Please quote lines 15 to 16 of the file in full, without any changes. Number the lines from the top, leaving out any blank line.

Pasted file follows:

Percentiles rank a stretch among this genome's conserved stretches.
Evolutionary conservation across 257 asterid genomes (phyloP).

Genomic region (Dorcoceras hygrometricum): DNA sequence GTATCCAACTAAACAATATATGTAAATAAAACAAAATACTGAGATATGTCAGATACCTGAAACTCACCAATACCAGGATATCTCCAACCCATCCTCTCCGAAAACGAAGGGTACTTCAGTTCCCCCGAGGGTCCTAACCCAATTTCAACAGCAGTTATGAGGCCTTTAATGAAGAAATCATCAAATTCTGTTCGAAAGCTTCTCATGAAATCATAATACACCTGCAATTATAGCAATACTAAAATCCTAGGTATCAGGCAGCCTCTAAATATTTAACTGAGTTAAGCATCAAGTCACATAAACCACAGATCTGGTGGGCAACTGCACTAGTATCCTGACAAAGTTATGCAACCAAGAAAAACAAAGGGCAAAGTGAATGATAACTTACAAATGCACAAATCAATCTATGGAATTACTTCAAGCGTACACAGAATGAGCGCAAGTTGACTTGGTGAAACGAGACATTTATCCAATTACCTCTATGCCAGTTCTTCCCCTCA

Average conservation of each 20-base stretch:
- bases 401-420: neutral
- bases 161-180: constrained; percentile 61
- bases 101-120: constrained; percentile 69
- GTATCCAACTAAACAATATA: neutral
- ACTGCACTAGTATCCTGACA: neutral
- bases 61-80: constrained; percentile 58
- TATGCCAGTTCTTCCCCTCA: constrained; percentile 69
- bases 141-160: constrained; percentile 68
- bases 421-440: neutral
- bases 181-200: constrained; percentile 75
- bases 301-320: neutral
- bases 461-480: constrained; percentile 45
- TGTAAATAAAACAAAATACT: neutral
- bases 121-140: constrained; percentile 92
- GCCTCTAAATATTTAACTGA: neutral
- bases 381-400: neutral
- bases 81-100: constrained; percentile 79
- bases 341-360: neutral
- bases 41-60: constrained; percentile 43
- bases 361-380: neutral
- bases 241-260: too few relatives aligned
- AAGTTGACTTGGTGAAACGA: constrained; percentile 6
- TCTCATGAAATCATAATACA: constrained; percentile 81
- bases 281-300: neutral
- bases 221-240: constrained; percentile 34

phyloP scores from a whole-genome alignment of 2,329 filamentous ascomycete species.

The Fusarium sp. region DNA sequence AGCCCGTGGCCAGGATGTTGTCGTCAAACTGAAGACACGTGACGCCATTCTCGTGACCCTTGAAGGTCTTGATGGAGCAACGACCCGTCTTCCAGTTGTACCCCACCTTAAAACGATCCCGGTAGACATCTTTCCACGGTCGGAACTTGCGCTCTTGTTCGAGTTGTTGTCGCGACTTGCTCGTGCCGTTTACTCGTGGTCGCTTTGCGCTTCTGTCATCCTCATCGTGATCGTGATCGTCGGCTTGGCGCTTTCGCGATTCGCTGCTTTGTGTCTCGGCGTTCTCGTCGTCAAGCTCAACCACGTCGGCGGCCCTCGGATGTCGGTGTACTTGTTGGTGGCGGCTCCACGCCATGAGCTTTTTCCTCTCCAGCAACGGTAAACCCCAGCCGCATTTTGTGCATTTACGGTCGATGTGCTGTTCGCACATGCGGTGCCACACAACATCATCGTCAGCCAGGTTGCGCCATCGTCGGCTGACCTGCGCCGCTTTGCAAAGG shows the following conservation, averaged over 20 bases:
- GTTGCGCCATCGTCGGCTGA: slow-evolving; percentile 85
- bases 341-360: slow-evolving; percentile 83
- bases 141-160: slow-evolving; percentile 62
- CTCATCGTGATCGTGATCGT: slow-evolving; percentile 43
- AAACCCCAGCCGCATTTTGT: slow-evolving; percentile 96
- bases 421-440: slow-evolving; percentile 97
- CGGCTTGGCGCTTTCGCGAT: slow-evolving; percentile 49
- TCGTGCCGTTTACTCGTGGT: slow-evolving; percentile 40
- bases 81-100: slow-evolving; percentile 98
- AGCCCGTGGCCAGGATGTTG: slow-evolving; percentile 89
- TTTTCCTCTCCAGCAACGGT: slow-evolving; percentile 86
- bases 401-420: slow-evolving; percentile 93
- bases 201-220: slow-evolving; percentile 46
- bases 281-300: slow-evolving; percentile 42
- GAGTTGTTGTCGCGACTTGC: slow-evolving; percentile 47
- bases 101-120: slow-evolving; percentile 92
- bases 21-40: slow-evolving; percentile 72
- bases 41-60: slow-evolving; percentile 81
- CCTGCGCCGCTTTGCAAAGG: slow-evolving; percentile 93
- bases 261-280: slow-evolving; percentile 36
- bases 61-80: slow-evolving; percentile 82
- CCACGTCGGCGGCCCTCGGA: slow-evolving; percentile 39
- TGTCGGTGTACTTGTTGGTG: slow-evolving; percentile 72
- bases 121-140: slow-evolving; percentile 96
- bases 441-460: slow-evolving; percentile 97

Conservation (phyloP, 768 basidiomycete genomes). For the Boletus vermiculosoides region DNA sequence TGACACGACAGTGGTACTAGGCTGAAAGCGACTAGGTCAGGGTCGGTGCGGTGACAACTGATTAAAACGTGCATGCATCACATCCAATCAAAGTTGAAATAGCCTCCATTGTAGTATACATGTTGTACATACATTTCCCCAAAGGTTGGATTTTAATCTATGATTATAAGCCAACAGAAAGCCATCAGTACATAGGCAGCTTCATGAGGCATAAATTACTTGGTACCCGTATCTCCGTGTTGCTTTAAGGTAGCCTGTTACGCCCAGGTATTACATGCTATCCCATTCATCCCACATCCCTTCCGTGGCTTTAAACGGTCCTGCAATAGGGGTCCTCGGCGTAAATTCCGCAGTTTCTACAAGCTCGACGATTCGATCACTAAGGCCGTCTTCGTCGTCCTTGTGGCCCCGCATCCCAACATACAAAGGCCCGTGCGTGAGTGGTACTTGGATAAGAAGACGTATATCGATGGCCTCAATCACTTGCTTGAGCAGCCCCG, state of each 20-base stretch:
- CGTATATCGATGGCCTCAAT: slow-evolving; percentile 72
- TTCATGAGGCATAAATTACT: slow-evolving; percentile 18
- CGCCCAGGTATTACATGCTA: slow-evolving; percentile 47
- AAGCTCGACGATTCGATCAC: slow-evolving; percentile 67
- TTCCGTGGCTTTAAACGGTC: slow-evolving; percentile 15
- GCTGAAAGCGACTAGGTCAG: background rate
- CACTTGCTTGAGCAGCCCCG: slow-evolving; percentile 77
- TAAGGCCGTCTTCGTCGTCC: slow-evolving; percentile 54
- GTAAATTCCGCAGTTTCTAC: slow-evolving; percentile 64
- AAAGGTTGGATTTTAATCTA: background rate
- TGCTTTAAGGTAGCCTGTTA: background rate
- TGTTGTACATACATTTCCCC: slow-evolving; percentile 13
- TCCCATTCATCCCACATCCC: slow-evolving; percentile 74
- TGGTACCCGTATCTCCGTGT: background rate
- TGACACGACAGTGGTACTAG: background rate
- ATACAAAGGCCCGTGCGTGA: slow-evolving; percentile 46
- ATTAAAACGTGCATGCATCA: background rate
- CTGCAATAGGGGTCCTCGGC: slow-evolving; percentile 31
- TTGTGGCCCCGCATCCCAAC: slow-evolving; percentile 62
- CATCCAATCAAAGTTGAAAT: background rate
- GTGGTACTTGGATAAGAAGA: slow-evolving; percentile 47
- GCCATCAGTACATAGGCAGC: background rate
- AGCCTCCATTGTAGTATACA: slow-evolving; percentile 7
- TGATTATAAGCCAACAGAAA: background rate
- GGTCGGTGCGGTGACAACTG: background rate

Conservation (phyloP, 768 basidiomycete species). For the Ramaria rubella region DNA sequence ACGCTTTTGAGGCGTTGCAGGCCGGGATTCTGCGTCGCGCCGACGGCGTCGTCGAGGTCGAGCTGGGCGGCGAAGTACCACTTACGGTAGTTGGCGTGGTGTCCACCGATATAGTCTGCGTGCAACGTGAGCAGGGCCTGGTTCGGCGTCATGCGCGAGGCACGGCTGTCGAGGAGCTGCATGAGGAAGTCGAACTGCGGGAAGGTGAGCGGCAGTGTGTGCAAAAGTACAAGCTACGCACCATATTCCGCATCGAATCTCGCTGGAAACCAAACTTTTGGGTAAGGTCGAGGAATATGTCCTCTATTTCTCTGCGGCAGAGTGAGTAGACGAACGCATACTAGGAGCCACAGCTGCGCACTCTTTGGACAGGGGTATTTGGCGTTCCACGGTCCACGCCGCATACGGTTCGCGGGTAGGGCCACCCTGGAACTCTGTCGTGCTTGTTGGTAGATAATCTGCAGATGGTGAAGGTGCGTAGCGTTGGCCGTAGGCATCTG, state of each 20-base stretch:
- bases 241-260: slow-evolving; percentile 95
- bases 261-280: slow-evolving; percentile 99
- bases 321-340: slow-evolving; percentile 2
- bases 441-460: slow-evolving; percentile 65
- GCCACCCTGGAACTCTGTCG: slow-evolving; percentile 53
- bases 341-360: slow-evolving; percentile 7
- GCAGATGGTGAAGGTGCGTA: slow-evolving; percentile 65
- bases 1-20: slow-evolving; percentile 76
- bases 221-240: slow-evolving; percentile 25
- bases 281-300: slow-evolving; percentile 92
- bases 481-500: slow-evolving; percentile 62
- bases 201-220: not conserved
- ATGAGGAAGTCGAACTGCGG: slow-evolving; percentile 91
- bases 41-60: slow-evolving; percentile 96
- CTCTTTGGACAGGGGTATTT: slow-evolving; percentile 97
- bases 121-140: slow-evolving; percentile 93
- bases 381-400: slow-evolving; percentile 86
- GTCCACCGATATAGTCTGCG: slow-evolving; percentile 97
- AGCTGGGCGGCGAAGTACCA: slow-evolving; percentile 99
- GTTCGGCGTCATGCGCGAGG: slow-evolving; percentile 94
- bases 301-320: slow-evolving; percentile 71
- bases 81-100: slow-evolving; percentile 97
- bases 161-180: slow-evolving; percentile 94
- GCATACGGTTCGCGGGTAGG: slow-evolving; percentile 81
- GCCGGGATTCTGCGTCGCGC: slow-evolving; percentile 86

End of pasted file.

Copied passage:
- bases 301-320: neutral
- bases 461-480: constrained; percentile 45